December 23, 1934
Winifred came home last night—she had a ride up with someone and she is free till Wednesday noon. She works hard but enjoys city life a lot. She has been over here all during our dinner and is still here—now she is telephoning to her friends. Myron and Sidney have been practicing a number for the program tonight and Winnie has been singing with them. Donald Ramey and Darrell Dowdell are here too so this is a real young people’s house.
I am enclosing a write up from the Willmar Tribune of the Willmar Game. Myron thinks this is the first game Atwater has ever won from Willmar. He said Stanley Hydeen was the only Atwater person there besides Olson and Benson. June set my hair and H and G’s too yesterday, and was she disappointed because she had missed the game?
I have had cards from Clara of Bemidji and Edith Tousley and many others. Some I will write letters to for New Year’s but I can’t answer all.
I will enclose Uncle Burness’ letter. I wrote him a real good one last night.
The night they filled sacks at Christenson’s, Anna asked the girls to sings carols for Grandma, as the C.F.Girls had missed their candle in the window. So Harriet played all the Christmas songs in the book and the girls sang. Anna, her mother, Mrs. S.B.Glader and Mrs. Geo. Jones were the audience and Harriet said they seemed to like it so well.
Another package has arrived from you. I’m afraid you are sending too much. From now on save your allowance for yourself and we will be happy in knowing you can improve on the piano and do well in school.
I delivered your letter to Myrtle Friday eve before she left for Raymond. She came in and thanked me for it. I thot it was a very interesting letter.
Winnie says Paul’s may be up Christmas Day. Byron will come on the Bus tomorrow eve I guess.
We had a bad blizzard last night—the wind just roared around the house. The window sills were covered with dirty snow this morning and it’s very cold. The children have gone skating now but I don’t imagine they’ll stay long.
Santa came to town in a truck yesterday at 2. I went down too and watched Santa pick up the littlest girls and boys and talk to them. Some looked scared and some answered all his questions—he’d lift them up real close to him—some even hugged him. Paul Elliot was the lucky man. Everyone got a box of cracker jack and an apple.
Myron delivered a present to his girl in Willmar last night—her name is Ruthie Swenson. It was a box of hankies and a compact. She gave him a nice looking picture and calendar for the year—on a stand. There is a verse about Friendship on it.
I am rather worried about Mrs. Glader. She looks so frail lately—of course she thinks it is having so many teeth out but I am afraid her old trouble isn’t cured.
Your Christmas card came this morning and Aunt Evelyn’s the other day. They are nice both of them. There was one from Uncle’s Karl’s this morning.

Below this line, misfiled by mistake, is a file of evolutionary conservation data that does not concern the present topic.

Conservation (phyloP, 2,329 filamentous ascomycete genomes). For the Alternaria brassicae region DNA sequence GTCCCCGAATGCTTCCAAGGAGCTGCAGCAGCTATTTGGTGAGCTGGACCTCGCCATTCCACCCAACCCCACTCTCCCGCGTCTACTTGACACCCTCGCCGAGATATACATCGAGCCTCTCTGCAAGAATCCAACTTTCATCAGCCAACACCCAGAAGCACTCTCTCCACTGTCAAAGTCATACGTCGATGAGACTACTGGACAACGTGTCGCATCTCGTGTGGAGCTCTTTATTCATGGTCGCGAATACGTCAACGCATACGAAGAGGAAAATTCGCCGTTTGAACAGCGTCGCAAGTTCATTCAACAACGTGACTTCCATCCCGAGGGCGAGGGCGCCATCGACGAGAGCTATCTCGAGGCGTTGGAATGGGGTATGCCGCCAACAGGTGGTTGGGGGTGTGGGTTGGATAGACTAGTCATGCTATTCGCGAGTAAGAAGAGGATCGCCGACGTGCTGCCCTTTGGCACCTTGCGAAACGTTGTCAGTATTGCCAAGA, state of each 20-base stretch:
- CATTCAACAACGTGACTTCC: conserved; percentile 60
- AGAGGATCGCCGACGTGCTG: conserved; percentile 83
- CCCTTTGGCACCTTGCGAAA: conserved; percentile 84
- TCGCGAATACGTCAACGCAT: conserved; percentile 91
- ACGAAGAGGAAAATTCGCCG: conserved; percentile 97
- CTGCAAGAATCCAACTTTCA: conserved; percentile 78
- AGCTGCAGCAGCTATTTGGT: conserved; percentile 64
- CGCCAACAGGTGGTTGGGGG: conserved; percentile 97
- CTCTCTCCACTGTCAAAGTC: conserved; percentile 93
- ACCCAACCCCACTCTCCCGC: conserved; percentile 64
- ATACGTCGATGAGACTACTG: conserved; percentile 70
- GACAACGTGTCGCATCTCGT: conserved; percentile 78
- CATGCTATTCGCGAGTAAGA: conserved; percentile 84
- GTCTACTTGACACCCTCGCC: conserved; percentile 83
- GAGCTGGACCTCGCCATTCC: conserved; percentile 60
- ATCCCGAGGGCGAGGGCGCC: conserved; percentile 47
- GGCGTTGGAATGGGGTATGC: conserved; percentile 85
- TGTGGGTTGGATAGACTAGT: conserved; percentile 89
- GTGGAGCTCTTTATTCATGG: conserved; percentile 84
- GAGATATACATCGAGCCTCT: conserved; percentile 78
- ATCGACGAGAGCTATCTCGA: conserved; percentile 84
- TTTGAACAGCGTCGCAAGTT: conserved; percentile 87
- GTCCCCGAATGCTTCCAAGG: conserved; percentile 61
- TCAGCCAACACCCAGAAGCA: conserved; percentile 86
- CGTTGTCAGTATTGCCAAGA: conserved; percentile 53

I gave Gloria a puzzle map, like the one I sent Russy, for her birthday. She is learning so much about the states by putting it together. Sometimes when I help her with her Geography I answer the question wrong to see if she catches on that it’s wrong—(because she really should have reasoned it better if she had been thinking)—So last night I really unknowingly answered wrong and she looked at me and said, “Are you feeling funny again or something?” I thot that was hopeful for it showed she was really thinking.
The children got their bags in S.S. today. Now we must get ready for Service tonight. Love to you, Mother.
My dear Marvin,Ruth and all,
Am having a hard time to write 4 letters which should have been written long ago, but will do or die to do the job now. Where there is nothing new to write about get tired of saying the same old story. It just occurs to me that possibly routine and not the unexpected or unusual is the real part of living.
Leonard Poor, Millard Poor’s son was here again about a month ago. Owing to the lack of opportunity for work he enlisted in the Marines for 4 years more and by now should be back in China. Before his time to report for 2nd enlistment he was with his father for about a month. He stopped with me for about 3 days. He visited his Bro. Ira at Sacramento and I certainly enjoyed his visit.
As usual about 7 a.m. he threw back the covers etc. and ultimately devoured 4 hot cakes. Repeat the eating noon and night and at about 9 p.m. got beneath the covers,pause and repeat,etc. What a wonderful business.
The rainfall here is above normal (14 air planes in mass formation are passing almost overhead and now are being followed by 10 more. They are celebrating the 31st Aviation Day.), and that is much better than last year. That means California will be a state with flower gardens in March. Last year the flowers were small and scattered.
An elderly lady living near yet even a few doors from where I live will be buried at 3 p.m. instead of 1 p.m. So will finish letter and then attend the funeral.
I can’t tell you anything of the other BG Covell people. Occasionally I see one of them for Monday performance. Can assume at least that all is O.K. with them.
Did you ever hear of the Townsend Plan. It will not be long (maybe) till 200 per month will make glad hearts from the Atlantic to the Pacific. If necessary will quickly get a good manager to plan how to spend it. Of course will visit Pope Mills, New York State. Often wonder how many I once knew are living there.
Wishing you all and everybody a Merry Christmas and Happy New Year believe me. Most cordially Your Uncle, B.G.C. Address: 5756 A Herman St. Oakland, Calif.